CBS News finds evidence of atrocities near Ukrainian capital as Russia is accused of war crimes
Kyiv — Global shock and anger at the brutality of Russia’s war againstwas still under construction on Tuesday when Ukrainian President Volodymyr Zelenskyy on the atrocities discovered in the outskirts of kyiv. Ukraine says mass graves and bodies on the streets of the town of Bucha tell a story of indiscriminate murder, and many world leaders, including the president – call it a .
CBS News correspondent Debora Patta and her team visited Bucha to see for themselves the evidence of murders thatas “false”.
REMARK: Some of the images in the video above and the article below are disturbing.
Moscow claimed on Monday that the deaths occurred after its forces left the area and that Russian soldiers never injured a single civilian, but an analysis of satellite photos, first reported by The New York Times, shows that bodies were strewn in the streets and construction sites of Bucha. before Russian forces made a hasty retreat last week.
Patta said that when she and her team visited the city, they saw evidence of atrocities: civilians were shot in the head with their hands tied; at least one resident apparently shot dead by Russian tank fire as he cycled down the street; mass graves filled with nearly 300 bodies.
There’s a trail of destruction and death etched through Bucha, and Patta said that’s exactly what war crimes look like.
Having reported from many conflict zones and witnessed some of the most brutal atrocities of this century, Patta said what she found at Bucha was among the worst she had ever seen.
“I have personally seen evidence of war crimes,” Patta reported on Tuesday. “These stories cannot be staged, and the overwhelming grief I witnessed cannot be fabricated.”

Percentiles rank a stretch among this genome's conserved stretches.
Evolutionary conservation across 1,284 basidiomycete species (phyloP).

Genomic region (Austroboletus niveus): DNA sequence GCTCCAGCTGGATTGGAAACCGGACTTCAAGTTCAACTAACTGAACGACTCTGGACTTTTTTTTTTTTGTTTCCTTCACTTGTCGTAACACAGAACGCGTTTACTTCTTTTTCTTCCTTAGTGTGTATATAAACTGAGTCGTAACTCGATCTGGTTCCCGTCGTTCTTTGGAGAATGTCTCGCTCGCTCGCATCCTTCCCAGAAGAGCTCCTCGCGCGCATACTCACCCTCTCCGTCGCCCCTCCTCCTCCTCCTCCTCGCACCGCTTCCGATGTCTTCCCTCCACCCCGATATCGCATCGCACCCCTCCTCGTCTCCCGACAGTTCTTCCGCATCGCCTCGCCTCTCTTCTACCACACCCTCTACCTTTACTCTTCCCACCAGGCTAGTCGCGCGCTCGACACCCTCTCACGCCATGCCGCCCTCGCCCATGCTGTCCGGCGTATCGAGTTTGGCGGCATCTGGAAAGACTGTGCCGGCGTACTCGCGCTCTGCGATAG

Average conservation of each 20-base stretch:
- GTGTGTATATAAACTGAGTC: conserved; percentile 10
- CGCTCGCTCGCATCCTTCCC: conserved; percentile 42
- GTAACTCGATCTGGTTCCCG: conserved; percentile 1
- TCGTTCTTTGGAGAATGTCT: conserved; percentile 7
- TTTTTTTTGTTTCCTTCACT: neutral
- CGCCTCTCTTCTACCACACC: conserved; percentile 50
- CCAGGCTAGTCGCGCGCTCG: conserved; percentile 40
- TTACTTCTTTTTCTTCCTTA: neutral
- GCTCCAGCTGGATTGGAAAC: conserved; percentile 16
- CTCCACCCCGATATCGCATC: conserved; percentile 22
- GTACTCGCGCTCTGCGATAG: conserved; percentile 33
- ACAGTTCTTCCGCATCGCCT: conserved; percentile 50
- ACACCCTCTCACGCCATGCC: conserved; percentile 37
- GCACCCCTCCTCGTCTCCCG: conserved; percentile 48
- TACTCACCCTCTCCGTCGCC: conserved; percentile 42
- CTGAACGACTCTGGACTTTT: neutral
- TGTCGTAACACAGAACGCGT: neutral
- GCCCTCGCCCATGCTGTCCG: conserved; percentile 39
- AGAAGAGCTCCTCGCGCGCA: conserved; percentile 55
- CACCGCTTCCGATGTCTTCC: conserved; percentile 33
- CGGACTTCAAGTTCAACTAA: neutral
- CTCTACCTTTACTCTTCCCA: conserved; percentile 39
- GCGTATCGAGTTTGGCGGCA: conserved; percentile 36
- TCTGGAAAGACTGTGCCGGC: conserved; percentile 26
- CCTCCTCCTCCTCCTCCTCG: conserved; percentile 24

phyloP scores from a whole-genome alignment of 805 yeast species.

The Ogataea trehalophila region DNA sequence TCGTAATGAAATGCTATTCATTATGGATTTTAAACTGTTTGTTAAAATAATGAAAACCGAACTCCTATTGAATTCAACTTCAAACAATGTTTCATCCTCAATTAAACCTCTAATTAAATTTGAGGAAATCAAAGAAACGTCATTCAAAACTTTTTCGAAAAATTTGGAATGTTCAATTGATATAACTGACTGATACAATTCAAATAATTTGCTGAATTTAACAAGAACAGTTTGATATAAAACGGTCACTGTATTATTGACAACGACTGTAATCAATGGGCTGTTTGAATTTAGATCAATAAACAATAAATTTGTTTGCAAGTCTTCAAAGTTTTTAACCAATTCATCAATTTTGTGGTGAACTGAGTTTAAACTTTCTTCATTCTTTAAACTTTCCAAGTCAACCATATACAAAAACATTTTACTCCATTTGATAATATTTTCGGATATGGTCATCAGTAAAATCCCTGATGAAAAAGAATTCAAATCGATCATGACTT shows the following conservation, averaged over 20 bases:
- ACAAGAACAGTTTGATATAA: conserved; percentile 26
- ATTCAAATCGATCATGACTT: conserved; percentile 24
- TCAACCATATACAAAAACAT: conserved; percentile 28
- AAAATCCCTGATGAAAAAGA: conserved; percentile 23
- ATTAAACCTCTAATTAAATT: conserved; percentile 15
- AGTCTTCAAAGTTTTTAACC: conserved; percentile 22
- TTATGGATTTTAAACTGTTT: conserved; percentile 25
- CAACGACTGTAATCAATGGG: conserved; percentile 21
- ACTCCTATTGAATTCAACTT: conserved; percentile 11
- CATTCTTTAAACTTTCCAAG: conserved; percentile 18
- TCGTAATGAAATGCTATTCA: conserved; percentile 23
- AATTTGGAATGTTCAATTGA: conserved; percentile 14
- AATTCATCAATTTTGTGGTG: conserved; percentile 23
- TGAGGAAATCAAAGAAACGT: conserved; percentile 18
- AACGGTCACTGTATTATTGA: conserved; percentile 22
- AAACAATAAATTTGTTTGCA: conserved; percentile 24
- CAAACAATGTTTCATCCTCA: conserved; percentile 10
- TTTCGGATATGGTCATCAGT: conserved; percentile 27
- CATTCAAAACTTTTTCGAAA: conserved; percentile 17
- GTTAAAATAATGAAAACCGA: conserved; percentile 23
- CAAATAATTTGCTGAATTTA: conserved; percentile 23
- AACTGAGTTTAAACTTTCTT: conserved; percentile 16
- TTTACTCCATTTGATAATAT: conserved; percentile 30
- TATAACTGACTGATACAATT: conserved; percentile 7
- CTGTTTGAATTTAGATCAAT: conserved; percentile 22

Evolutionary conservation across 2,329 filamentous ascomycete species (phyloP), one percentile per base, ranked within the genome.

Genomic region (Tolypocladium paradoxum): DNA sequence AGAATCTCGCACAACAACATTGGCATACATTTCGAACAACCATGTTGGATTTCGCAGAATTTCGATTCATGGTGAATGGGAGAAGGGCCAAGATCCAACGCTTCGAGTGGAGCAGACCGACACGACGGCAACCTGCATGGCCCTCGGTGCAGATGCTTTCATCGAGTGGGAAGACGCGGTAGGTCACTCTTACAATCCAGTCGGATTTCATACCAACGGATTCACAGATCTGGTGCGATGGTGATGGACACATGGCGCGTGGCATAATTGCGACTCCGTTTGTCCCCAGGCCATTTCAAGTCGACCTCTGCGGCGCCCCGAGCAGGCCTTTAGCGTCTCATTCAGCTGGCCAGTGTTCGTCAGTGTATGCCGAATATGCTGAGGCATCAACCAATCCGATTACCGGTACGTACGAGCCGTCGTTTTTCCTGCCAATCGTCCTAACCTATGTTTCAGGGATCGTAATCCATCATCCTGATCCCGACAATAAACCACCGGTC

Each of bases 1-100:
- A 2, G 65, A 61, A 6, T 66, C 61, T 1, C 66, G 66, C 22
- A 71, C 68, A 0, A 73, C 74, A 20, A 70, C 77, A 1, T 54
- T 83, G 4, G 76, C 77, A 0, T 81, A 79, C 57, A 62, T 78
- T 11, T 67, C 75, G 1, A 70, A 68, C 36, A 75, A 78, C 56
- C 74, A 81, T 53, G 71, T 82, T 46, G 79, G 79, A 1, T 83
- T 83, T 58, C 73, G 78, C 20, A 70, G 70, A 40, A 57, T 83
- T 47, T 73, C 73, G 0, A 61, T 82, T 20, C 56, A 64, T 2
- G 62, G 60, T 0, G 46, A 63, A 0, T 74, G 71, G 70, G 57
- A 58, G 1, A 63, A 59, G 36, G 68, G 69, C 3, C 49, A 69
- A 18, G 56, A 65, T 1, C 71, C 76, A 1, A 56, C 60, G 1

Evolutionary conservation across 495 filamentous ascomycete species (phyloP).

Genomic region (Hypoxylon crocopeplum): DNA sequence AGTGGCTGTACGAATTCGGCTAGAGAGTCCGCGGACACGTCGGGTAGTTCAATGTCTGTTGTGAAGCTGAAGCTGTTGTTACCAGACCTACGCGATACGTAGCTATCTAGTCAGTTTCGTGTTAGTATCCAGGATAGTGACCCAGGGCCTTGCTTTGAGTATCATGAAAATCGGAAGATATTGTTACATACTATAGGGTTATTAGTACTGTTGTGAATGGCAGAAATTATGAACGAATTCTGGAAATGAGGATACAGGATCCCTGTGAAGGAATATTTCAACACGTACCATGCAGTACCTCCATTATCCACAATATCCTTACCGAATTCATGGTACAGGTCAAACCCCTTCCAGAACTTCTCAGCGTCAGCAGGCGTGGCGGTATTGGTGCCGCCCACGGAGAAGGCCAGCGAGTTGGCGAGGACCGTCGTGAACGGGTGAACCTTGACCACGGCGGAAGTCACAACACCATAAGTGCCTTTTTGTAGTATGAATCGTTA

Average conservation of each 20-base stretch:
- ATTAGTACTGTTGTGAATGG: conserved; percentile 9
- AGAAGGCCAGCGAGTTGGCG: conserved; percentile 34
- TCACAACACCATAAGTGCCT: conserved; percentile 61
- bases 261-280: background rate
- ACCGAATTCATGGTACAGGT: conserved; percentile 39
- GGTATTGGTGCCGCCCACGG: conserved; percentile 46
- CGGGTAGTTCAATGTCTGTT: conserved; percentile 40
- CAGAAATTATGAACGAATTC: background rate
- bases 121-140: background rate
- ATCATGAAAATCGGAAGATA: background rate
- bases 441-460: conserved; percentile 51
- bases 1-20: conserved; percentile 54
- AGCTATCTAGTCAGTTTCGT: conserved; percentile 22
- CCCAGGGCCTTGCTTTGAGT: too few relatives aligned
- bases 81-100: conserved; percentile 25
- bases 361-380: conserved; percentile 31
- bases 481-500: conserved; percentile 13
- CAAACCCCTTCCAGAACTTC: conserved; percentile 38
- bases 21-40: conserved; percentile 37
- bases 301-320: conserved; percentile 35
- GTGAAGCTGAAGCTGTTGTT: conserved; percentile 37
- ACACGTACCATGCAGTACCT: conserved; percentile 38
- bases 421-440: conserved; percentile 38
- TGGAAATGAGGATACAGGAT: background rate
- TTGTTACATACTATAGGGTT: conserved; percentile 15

Patta and his team witnessed a couple react by spotting a particular victim in a mass grave. They thought they recognized their son’s arm, but it wasn’t him. Their grim search continued.
Inside a building, the CBS News crew found the body of a man who appeared to be blindfolded with his hands tied behind his back. The crude safety helmet he wore was no defense against a bullet to the head.
Yuri, a resident, told Patta he saw Russian soldiers bring the man at gunpoint to the building where he was killed.
The Russian troops had set up camp in a courtyard outside Yuri’s building. Their presence is still felt in the abandoned beer bottles, empty ammo crates, and overturned cars they left behind.
On the first day of the invasion, Russian paratroopers poured onto the tarmac at nearby Hostomel airport. Not much remains of this airport, where one of the most important battles of the war took place. Ukrainian defenders stopped the Russians there as they tried to take over the country.
The airport has been reduced to an apocalyptic scene, with the crumpled and melted undercarriage of the world’s largest aircraft testifying to the bitter struggle that prevented Russian forces from establishing a supply line there, but did not couldn’t stop their invasion of nearby Bucha, and the horror that followed.
Tanya Nedashkivs’ka found her husband dead among a pile of bodies at the foot of a basement staircase.
“I’m begging you, do something,” she said through sobs. “Make peace so no one ever cries again…everyone just wants to live.”
The tears of a widow demanding to be heard, begging the world not to look away.